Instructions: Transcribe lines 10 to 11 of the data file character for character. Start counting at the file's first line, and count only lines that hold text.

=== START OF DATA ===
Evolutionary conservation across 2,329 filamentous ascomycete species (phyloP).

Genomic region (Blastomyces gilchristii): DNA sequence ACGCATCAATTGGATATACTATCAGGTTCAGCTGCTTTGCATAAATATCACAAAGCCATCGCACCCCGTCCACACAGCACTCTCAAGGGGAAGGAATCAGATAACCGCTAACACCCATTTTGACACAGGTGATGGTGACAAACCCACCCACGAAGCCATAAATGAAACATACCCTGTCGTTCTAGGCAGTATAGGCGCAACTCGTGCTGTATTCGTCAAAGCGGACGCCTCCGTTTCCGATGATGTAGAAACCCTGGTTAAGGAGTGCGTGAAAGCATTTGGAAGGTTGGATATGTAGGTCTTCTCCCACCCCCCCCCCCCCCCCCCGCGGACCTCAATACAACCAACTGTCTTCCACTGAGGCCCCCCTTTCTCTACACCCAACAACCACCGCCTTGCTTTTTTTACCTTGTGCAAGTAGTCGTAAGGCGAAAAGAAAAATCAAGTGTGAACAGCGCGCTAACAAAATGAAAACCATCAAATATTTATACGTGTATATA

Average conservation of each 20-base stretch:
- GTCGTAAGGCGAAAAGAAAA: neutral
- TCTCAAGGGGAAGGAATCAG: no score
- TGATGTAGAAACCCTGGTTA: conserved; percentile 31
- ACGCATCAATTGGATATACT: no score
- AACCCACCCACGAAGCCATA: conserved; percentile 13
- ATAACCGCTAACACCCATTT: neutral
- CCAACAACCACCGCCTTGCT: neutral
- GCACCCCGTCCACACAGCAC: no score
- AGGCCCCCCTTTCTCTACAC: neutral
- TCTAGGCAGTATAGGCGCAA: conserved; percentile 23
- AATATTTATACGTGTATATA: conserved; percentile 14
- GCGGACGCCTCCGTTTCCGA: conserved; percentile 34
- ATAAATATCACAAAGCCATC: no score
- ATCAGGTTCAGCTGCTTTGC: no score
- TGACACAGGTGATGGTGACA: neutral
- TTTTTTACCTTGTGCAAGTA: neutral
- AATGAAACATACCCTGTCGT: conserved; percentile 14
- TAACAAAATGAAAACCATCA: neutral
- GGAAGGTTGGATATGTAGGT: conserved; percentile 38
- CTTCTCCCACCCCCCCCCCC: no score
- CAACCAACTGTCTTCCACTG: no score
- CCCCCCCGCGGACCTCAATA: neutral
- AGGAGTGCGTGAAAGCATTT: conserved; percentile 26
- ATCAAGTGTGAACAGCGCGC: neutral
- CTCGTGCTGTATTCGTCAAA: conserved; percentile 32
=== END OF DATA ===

- CCAACAACCACCGCCTTGCT: neutral
- GCACCCCGTCCACACAGCAC: no score